The polar plot directly draws the points from the sine wave where the angle determines the position of the point around the circle, and the magnitude represents the distance of the point from the origin. The points travel in circles that represent the sine wave and the variability in the distance from the origin shows us the variability of the current over time. This plot can also be used to show the offset between different phases and detect if there are phase shifts that could indicate equipment problems.

The polar plot allows us to directly visualize our PMU data, but the plot is cluttered since it will always only draw circles. To detect variations or changes of interest, or to compare multiple streams, it is useful to visualize the phasors in their rectangular, rather than polar form.

To do this, we first need to convert the PMU data to their complex representation:

```
def to_complex(mag, ang, is_degrees=True, name=None):
if is_degrees:
ang = np.radians(ang)
r = mag * np.cos(ang)
i = mag * np.sin(ang)
name = name or "complex phasor"
return pd.Series(r + 1j * i, index=mag.index, name=name)
phasor = to_complex(df["amps"], df["deg"], name="Phase A Current Phasor")
```

This function takes two `pd.Series`

, the first for the magnitudes and the second for the angles. It also two takes optional arguments - if `is_degrees`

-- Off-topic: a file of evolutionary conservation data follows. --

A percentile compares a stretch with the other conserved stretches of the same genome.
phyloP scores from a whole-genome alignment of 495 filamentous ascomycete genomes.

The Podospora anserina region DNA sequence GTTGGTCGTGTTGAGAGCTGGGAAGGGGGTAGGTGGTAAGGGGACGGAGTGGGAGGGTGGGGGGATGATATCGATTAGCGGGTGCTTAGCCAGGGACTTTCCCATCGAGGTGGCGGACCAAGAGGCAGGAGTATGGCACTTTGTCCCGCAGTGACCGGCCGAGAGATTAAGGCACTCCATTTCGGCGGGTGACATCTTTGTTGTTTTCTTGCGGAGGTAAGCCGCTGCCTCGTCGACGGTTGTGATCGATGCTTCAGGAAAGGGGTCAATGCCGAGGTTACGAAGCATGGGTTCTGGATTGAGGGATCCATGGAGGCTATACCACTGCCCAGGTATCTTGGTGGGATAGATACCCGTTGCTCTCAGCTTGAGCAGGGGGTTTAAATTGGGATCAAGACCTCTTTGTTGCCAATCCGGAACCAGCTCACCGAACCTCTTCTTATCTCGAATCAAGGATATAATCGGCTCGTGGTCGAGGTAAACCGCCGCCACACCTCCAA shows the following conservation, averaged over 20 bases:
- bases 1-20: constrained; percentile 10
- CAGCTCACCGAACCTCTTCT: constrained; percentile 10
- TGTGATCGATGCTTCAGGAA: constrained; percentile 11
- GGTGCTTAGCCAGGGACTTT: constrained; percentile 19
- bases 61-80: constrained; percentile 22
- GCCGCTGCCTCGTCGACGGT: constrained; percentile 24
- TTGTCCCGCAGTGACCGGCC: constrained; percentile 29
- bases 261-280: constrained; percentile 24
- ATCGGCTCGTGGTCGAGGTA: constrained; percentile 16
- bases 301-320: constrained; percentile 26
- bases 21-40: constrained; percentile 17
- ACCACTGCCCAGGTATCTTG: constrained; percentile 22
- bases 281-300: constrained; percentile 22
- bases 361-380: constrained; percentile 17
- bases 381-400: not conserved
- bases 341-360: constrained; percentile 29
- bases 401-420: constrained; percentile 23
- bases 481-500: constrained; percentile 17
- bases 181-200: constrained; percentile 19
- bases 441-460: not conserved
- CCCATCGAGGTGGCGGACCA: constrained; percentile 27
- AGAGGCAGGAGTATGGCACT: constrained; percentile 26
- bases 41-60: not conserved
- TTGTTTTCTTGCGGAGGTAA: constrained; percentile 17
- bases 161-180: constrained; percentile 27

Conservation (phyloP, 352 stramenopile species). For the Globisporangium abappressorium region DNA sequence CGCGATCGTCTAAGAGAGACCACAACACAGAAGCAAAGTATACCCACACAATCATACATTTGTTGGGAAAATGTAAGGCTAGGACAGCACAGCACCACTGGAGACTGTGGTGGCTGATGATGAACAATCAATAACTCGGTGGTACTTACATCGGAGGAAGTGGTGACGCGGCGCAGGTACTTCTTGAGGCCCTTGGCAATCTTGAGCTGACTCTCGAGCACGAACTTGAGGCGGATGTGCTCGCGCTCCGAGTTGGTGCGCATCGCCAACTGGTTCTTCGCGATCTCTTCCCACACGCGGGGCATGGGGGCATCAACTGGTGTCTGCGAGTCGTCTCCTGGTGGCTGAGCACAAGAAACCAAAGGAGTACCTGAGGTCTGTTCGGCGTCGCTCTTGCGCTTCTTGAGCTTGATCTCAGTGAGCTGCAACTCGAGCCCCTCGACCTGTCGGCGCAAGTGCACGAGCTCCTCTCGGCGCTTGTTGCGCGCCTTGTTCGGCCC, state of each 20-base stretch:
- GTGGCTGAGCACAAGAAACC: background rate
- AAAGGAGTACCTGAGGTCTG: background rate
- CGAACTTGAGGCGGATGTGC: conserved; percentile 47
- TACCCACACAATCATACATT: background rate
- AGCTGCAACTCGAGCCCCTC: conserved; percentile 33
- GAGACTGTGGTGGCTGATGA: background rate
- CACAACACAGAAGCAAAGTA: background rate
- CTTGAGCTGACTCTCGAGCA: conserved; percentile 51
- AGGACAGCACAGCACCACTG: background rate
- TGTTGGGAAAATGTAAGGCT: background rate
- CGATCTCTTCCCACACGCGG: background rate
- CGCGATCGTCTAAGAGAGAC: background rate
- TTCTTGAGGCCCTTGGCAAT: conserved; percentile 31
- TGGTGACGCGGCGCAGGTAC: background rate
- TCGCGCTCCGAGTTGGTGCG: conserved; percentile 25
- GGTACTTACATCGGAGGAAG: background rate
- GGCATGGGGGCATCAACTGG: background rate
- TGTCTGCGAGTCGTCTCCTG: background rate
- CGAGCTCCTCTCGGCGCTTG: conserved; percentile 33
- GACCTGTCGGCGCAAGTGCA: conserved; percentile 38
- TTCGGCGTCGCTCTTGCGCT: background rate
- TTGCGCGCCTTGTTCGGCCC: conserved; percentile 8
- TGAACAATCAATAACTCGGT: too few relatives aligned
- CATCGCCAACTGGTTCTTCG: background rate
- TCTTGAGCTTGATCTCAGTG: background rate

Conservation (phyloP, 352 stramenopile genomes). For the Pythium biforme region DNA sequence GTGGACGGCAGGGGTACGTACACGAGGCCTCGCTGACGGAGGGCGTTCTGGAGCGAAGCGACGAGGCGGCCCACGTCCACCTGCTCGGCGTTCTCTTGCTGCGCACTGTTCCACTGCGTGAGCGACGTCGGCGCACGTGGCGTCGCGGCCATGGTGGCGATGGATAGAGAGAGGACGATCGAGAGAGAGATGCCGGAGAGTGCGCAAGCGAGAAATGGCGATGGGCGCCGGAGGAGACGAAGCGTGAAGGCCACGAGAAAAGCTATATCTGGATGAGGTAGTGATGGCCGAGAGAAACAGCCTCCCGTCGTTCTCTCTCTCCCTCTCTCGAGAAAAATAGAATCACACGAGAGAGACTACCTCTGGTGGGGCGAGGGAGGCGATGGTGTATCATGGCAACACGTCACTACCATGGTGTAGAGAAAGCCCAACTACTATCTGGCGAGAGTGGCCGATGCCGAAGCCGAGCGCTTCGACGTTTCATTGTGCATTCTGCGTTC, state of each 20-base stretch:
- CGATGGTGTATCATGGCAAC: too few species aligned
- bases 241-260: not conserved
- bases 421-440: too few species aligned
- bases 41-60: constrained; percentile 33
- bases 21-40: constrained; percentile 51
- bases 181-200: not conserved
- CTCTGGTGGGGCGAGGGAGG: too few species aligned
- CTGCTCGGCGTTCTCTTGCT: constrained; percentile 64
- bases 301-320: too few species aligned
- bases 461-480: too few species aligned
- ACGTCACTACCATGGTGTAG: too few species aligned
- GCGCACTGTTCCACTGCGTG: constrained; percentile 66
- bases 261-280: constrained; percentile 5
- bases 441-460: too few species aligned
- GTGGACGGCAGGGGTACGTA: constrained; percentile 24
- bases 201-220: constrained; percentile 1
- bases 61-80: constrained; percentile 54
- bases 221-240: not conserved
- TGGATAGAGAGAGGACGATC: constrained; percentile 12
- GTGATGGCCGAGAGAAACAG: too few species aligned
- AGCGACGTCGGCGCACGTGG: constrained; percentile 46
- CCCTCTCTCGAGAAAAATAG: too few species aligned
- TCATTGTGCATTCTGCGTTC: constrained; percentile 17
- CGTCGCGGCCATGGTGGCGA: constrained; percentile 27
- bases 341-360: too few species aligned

is true, the angles will be converted from degrees to radians and the name can be used to specify the name of the output series, which is useful for visualizations later. The function computes the real component of the complex vector `r`

as the product of the magnitude and the cosine of the angle and the imaginary component `i`

as the product of the magnitude and the sine of the angle. It then constructs a new `pd.Series`

whose dtype is `np.complex128`

using the `r + 1j * i`

syntax to create complex numbers.

Note that the time index is maintained for the resulting

`pd.Series`

and that the name allows us to easily identify the series as we continue processing our data.

Complex numbers are represented by two floating point components, a real and imaginary component. The simplest way to visualize this data is to plot each component on their own axis. We will create a function `extract_real_imaginary`

that decomposes the complex number into these component series. However, this takes up both our plotting dimensions, so we once again have to use color to visualize change over time:

```
def extract_real_imaginary(phasor):
real = pd.Series(np.real(phasor), index=phasor.index, name="real")
imag = pd.Series(np.imag(phasor), index=phasor.index, name="imaginary")
return real, imag
def plot_real_imaginary(phasor):